Adidas say goodbye to normal recycling with “Infinity-Cycling”

Move out of the way normal recycling, Adidas has invented a new and more efficient way of recycling, kind of…

Your boot could be made out of a swatch of material from Lionel Messi’s boot with Adidas’ leading a industry-wide research program into the development of ‘super material’.

In identifying new ways of recycling, the project known as Sport Infinity will look at how sporting goods can be broken down and recycled to produce new products. Funded by the European Commission, the project will, according to Adidas, allow creators more freedom in designing products using recycled materials.

The 3 year research program will also look to employ people from various industries to work with the new ‘super material’ in attempt to turn every gram of material used in a football boot into material for the next product without the use of adhesives.

With almost 30% of all materials used in sportswear production ending up in landfills, it was inevitable that new methods of recycling would be high on sportswear giants’ agendas. And with the tagline that it could be the consumer that ends up with a swatch of material from Lionel Messi’s football boots, it’s likely to be a step that Adidas refer to frequently as a sign they’re fulfilling their corporate social responsibility.

Executive Board Member of Global Operations at the Adidas Group suggested that it was a step to further Adidas’ commitment to recycling.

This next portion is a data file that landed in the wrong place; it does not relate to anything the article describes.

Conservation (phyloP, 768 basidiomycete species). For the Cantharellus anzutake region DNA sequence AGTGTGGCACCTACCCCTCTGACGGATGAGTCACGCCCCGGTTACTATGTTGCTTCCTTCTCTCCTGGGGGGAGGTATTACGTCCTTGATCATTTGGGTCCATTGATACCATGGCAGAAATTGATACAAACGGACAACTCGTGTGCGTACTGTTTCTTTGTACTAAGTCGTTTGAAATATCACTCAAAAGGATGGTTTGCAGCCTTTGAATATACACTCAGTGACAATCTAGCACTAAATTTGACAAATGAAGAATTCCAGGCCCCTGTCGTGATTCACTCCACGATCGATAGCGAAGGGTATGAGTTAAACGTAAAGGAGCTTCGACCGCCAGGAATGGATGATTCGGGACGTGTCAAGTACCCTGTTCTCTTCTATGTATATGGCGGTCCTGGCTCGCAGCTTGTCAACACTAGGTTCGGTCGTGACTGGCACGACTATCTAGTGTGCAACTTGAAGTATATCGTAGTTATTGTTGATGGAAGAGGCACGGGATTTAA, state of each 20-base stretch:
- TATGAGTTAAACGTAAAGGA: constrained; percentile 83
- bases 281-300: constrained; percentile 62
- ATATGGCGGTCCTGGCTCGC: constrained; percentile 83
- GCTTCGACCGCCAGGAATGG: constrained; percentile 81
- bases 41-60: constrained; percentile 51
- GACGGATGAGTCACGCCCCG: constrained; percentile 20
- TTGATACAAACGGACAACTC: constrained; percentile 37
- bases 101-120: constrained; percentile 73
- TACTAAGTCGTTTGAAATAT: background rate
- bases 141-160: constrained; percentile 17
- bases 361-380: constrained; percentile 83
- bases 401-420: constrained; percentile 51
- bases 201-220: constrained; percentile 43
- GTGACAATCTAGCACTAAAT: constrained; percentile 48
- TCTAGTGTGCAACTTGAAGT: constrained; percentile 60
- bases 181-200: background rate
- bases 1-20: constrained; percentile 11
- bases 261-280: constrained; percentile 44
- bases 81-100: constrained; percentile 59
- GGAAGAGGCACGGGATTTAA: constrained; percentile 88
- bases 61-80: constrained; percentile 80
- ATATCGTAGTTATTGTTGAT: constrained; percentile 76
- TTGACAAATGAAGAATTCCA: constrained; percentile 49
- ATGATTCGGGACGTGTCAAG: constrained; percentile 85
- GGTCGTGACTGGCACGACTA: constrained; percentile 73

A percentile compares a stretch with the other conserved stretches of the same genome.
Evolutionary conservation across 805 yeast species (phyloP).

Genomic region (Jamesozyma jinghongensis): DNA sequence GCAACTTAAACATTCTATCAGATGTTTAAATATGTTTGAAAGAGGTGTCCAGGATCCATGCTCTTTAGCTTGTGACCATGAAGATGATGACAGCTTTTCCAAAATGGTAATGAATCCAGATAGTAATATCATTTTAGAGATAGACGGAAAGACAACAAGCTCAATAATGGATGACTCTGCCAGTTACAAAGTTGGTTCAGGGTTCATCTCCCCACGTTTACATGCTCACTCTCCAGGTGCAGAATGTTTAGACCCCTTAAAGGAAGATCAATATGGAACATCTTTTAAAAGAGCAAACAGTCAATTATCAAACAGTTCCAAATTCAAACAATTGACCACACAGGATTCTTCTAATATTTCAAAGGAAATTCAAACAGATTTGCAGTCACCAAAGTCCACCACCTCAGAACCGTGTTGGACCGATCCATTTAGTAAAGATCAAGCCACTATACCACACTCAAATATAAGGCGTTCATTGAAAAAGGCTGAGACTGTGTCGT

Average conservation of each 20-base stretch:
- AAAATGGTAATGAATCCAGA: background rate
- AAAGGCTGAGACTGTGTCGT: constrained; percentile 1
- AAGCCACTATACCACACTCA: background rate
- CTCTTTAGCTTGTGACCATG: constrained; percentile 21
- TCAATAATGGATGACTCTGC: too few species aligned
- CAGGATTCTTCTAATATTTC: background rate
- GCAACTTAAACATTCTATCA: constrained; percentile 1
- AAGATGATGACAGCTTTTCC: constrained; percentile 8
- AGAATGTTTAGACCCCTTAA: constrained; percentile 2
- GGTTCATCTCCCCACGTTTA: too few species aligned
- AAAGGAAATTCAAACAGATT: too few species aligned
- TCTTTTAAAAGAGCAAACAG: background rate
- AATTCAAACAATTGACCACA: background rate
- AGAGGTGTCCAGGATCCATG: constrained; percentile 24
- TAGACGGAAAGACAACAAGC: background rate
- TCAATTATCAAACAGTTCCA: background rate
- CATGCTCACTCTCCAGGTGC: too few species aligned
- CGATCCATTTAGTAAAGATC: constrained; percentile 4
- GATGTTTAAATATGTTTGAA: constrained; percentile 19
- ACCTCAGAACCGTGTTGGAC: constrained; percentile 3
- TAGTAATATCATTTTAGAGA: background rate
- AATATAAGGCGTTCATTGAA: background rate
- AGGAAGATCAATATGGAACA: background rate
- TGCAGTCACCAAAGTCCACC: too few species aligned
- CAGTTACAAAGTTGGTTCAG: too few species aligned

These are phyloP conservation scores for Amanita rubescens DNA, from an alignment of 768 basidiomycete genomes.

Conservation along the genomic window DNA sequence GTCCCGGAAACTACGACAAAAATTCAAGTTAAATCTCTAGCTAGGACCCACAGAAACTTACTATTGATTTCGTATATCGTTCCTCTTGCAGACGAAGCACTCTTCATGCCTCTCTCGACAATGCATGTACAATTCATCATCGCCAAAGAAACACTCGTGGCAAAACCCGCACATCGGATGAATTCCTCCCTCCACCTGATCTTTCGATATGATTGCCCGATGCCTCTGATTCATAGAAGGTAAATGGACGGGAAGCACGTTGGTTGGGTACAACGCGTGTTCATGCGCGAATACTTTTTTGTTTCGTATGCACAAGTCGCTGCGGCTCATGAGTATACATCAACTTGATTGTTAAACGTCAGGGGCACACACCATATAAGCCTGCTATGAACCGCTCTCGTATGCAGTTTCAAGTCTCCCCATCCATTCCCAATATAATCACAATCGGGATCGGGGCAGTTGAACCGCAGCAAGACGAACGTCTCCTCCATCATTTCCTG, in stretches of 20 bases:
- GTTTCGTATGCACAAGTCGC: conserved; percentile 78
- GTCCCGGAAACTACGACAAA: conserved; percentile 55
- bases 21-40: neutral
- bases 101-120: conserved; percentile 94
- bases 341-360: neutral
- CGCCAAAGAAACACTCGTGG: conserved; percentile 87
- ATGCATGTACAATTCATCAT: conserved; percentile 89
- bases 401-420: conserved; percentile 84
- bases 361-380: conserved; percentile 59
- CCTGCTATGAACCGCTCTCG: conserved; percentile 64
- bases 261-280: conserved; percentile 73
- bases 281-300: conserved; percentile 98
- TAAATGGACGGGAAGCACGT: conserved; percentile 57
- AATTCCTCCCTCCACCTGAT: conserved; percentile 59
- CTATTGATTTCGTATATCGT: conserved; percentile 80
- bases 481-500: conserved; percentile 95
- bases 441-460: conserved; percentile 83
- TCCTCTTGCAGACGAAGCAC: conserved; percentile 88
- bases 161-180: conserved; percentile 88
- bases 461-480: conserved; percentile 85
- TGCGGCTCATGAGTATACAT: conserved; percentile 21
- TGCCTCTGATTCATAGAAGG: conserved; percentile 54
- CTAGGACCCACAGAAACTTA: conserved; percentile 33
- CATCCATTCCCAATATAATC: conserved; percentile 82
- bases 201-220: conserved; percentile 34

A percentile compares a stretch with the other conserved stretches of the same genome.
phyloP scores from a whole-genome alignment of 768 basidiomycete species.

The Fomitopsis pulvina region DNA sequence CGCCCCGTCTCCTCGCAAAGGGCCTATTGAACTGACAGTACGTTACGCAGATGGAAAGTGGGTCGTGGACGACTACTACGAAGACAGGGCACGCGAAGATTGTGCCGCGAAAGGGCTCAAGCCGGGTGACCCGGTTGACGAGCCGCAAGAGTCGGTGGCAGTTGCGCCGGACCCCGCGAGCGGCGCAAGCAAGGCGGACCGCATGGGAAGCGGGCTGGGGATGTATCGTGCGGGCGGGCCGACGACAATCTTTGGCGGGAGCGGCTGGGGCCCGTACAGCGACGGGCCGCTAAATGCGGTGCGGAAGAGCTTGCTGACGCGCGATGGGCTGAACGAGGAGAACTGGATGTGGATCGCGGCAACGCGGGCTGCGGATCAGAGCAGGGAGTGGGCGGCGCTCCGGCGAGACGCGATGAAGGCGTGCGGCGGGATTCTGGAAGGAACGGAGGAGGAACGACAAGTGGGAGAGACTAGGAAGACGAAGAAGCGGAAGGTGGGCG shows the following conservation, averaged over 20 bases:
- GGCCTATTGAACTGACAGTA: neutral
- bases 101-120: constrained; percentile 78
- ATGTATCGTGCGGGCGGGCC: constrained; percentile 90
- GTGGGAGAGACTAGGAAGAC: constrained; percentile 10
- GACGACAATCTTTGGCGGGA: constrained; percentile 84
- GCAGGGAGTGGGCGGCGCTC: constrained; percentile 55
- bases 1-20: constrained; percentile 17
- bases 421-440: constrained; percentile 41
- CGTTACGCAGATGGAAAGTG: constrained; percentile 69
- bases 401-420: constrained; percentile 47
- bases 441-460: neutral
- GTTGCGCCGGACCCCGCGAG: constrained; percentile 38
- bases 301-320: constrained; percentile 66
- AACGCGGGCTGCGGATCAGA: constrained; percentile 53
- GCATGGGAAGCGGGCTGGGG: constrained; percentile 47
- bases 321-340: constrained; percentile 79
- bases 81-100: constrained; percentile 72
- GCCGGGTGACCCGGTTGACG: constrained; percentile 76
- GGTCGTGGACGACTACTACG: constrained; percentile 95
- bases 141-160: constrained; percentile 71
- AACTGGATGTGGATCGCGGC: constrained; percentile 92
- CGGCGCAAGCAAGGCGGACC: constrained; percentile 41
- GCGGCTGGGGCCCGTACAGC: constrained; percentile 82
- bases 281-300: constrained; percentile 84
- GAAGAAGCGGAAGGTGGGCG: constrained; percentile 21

Sport Infinity is the next step in our commitment to innovation and sustainability. This project will close the sustainability loop, creating a high-performance product that can always be recycled.

While the Vice President of Technology and Innovation at and the project leader Adidas Gerd Manz went one step further and ambitiously suggested that the end-life of a football boot will translate into a brand new boot.

Over the next three years, Sport Infinity aims to end the days of throwing away football boots.  Instead, every pair of boots is not just recycled but reimagined to the customer’s most personal specifications.

Adidas isn’t the first brand to attempt to implement a recycling program like this with other big sports brands going down this track. Nike has recycled shoes since the 90s, however Greenpeace accused them of using green marketing to look more environmentally friendly than they actually are.

Despite experiencing some progress with the technology, it’s not yet complete. The first prototype product developed had an upper made from waste plastic and fishing net fibers but the sole was still made from new plastic. With a further three years until they have to perfect the development, it’s a good start for the sports apparel giant.

Adidas

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Matt Tewhatu
Matt Tewhatu 155 posts

Matt is the editor of Digital Sport and Chief of Snack Media's rugby division and has a journalistic background both here in UK, Australia and in his native New Zealand. Follow him on Twitter @mtewhatu

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